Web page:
In The Root, Peniel E. Joseph acknowledges that Coates’s portrait of white supremacy is an affront to the widespread American notion that getting mired in racial history simply hampers our efforts at building a better, more just future. By this logic, shying away from Coates’s vision of the country is not racist in the old-fashioned sense; it is simply race-blind in a forward-looking sense. Joseph argues, however, that this amounts to a “denial of not just our national past but also our contemporary racial fault lines.” If Coates is being bleak, he seems to suggest, it is only because there is no other emotion with which to convey how profoundly problems of racial equality still exist—and how urgently they must be fixed.
Chait’s own response to the new—or at least newly detected—emotion in Coates’s essay has a personal edge. He is jarred by what he, like Sullivan, sees as a personal “turn” in Coates. Chait argues that “grim fatalism” is not merely dispiriting; it’s also inaccurate.
It is hard to explain how the United States has progressed from chattel slavery to emancipation to the end of lynching to the end of legal segregation to electing an African-American president if America has “rarely” been the ally of African-Americans and “often” its nemesis. It is one thing to notice the persistence of racism, quite another to interpret the history of black America as mainly one of continuity rather than mainly one of progress.
To Coates, this neatly packaged history lesson has the skewed flavor of retrospection. “Effectively, Chait’s rendition of history amounts to, ‘How can you say I have a history of violence given that I’ve repeatedly stopped pummeling you?’” Coates eschews this “jaunty and uplifting narrative,” dismissing it as “the cheerful rubric of American progress.” He calls this his “Blue Period,” and accepts the possibility that he has indeed embraced a kind of fatalism:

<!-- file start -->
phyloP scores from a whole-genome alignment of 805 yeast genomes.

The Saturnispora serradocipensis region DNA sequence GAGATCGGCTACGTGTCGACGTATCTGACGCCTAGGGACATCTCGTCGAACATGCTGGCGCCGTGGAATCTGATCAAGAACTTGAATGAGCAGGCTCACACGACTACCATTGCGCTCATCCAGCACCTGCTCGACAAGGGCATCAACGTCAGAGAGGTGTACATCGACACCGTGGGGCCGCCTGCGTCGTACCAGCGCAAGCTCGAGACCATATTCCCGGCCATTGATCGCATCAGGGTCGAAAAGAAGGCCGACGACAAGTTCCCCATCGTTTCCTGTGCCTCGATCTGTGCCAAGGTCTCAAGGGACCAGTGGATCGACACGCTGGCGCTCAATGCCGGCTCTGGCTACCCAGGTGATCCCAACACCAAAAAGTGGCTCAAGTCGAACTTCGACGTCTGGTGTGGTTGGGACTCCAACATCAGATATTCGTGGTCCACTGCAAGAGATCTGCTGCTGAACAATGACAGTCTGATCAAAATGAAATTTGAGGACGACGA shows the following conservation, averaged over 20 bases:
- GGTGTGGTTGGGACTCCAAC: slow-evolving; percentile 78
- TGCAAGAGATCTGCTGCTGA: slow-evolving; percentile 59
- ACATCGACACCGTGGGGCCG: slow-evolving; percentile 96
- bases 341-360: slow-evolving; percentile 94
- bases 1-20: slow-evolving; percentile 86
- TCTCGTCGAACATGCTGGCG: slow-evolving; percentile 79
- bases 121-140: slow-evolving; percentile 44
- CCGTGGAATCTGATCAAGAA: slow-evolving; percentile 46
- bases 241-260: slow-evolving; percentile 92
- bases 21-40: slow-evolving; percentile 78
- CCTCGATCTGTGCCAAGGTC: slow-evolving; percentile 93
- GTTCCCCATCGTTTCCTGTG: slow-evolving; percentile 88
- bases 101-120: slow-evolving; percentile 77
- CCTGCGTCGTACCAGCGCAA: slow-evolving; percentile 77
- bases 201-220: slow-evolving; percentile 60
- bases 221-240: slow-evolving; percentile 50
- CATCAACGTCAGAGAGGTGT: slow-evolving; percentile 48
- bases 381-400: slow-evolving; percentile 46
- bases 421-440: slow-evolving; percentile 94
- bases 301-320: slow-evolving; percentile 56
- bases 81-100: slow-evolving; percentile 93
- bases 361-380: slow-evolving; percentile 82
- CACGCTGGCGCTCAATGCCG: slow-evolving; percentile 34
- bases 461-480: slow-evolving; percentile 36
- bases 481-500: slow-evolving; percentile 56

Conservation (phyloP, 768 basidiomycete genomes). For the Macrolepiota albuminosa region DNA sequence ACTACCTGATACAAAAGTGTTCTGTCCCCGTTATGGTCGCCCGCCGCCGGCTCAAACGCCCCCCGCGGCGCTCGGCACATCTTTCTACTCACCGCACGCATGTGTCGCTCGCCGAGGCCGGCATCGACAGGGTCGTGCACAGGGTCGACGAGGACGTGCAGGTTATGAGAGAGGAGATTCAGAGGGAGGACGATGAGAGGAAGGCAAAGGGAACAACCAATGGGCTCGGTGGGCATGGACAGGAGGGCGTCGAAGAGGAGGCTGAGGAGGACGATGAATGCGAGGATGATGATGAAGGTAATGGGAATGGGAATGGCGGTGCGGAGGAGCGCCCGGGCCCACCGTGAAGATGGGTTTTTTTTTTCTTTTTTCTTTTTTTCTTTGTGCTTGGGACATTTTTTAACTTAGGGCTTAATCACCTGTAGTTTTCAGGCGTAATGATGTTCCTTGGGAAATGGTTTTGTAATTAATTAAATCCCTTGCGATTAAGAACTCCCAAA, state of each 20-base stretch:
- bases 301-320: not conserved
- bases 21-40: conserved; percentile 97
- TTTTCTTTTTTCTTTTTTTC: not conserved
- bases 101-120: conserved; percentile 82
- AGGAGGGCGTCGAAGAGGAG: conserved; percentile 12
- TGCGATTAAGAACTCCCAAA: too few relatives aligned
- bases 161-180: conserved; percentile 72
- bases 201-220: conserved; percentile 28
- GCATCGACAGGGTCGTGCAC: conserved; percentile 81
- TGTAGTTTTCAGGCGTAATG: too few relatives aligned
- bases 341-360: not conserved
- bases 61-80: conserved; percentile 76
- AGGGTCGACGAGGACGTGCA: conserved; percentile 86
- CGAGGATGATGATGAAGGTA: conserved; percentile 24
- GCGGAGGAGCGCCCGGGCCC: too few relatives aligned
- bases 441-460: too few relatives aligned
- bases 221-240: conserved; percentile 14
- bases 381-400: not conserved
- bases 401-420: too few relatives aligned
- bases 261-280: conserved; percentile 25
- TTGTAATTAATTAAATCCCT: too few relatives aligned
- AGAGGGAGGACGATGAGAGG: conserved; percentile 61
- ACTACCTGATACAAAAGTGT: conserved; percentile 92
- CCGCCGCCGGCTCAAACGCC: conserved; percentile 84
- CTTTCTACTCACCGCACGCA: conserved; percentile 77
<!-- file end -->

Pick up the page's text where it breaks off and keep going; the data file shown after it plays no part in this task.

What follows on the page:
If America is fatally flawed, if white supremacy does truly dog us until we are no more, all that means is that we were unexceptional, that we were not favored by God, that we were flawed—as are all things conceived by mortal man…
I find great peace in that. And I find great meaning in this struggle that was gifted to me by my people, that was gifted to me by culture.
Chait has leveled hopelessness as an accusation against Coates. Many readers on Andrew Sullivan’s site sounded similar notes of disapprobation: “it is up to writers to rise above our emotional outrage and to not take isolate—yes, these were isolated events—and stretch them until they cover from sea to shining sea.” And yet Coates seems to freely admit, so to speak, to this accusation. Tressie McMillan Cottom argues this criticism is part of what we might call a politics of hope—a patriotic insistence on optimism that subjugates those who have good reason to despair:
And hope is integral to the greater project of white paternalism and black intellectual products. To be recognized, rewarded, disseminated, or sustainable black intellectualism must perpetuate the fervent epistemology of American progress .…
The mere suggestion that Coates has lost his moral center — his dark hope — is offered as sufficient evidence that the larger argument isn’t worthy of engaging. That is a fight to be had by hopeful black people, as determined by the solicitors of hopelessness.
Chait and Coates continue to parse the original subject they sat down to write about, the question of whether it is fair to identify—and, in turn, vilify—a “black culture,” or even a “culture of poverty.” Indeed, in his final post, Chait regrets that the “fascinating debate about the beliefs of Obama” have turned into a “less-fascinating debate about my beliefs.” (Chait delves deeply into the former debate in his New York cover story this week—a rich analysis of the beliefs of Obama, and about Obama.)